Julia Levine Rogers thinks of herself as a "strong modern woman," who at 27 has worked in health clinics in Africa and started her own travel business for students.
But when she married Tom Rogers last August in Stowe, Vt., she took his name, even though her own mother had refused to change hers in 1977.
"Choosing to take Tom's name was not a decision I came to lightly," said Rogers, who founded EnRoute Consulting. "I thought a lot about the implications of changing my name, especially since my mother chose to keep her maiden name. I wondered for a while if I was wrongly giving up my identity for an archaic tradition."
According to a variety of surveys, more young women are agreeable to taking a new identity at the altar, though their reasons have nothing to do with subservience.
"In its purist form, marriage is about starting a family, and I wanted to start that family with the same name," she said. "Eventually it came down to practicality and what felt right."
Like Rogers, an overwhelming majority of all brides drop their surnames, according to the Lucy Stone League, named for a woman who refused to take her husband's name in 1855.
Another survey, published last spring in the journal Gender and Society, finds that at least half of those queried said they would agree that a name change should be a requirement for marriage.
"It absolutely shocked us," said co-author Brian Powell, who is a professor of sociology at Indiana University.
Powell surveyed 815 Americans of all genders and educational and economic backgrounds, asking them if they "agreed" or "did not agree" with certain statements on views of family. More than 70 percent of women said they agreed that a woman should change her name at marriage. And half said "yes" when asked whether making the name change a state law was a good idea.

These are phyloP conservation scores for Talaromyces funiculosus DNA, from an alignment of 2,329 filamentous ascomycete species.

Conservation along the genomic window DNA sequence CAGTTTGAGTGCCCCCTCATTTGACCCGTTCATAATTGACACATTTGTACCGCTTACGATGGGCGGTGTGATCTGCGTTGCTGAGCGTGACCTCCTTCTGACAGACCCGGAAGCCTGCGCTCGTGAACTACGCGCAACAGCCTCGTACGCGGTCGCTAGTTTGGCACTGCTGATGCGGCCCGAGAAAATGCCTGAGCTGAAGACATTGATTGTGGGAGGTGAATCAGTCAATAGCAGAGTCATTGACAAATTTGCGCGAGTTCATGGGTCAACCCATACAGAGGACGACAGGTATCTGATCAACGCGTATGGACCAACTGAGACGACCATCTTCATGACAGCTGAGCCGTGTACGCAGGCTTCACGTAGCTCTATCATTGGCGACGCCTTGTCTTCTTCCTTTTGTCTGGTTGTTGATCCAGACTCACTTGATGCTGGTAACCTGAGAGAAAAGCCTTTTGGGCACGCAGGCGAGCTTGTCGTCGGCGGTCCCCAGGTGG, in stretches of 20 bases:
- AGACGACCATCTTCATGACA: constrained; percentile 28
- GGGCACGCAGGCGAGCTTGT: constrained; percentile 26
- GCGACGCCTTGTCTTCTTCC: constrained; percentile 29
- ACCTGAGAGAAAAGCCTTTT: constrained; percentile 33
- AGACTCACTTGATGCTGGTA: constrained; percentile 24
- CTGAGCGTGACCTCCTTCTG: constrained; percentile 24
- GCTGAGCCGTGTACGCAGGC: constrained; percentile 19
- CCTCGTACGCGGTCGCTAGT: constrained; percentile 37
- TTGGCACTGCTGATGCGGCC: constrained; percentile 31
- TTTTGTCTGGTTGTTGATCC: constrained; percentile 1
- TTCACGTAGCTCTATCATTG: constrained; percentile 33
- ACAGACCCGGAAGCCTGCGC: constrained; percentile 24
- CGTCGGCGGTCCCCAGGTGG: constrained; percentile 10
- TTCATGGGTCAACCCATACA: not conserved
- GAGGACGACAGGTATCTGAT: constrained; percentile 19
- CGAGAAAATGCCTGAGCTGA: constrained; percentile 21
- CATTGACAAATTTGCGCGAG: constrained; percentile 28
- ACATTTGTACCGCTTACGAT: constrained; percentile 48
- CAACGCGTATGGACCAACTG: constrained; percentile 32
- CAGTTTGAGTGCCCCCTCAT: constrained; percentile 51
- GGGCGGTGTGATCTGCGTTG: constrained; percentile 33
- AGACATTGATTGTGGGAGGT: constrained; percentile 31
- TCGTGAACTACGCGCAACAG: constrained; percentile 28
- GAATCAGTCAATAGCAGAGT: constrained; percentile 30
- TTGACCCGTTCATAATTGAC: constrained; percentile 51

"Who are these 50 percent -- men?" asked Leslie Gately, a 28-year-old who lives in New York City and is engaged to be married next year. "I think that laws should have little to do with marriage, and the less government involvement the better."
Her fiance, Mike, has urged her to take his name, but she said it "feels a bit weird giving up a name I have had for so long ? [It] seems almost like giving up my family -- and it sort of make me feel like someone else's property."
Then she realizes her surname came from her father, and wonders, is she his property? Still, taking her fiance's name, another common Irish surname, wouldn't be so "drastic," she said. It would be Gately-Crowley.
Her own mother never legally changed her name.
In some ways women like Rogers, and perhaps Gately, have "reverted back," after their mothers' generation pioneered retaining their own names.
"Baby boomers are more likely to define themselves as feminists than young adults, even if their children share more liberal views," said researcher Powell.
An examination of The New York Times wedding announcements from 1971 to 2005 revealed that about 18 percent of brides kept their own names. Only 1 percent did in the 1980s, according to the 2009 study published in Social Behavior and Personality.
Catholics are less likely to keep their maiden names, followed by Protestants and Jews, according to a March 2011 survey in Names: A Journal of Onomastics.
The ultimate decision is really tied up in how women perceive their identity.
"One woman said I did change my name when I married my husband and I was sorry, because I lost my original identity as a person," said Powell. "But many focus on the collective identity of a family or their identity as the spouse of a husband."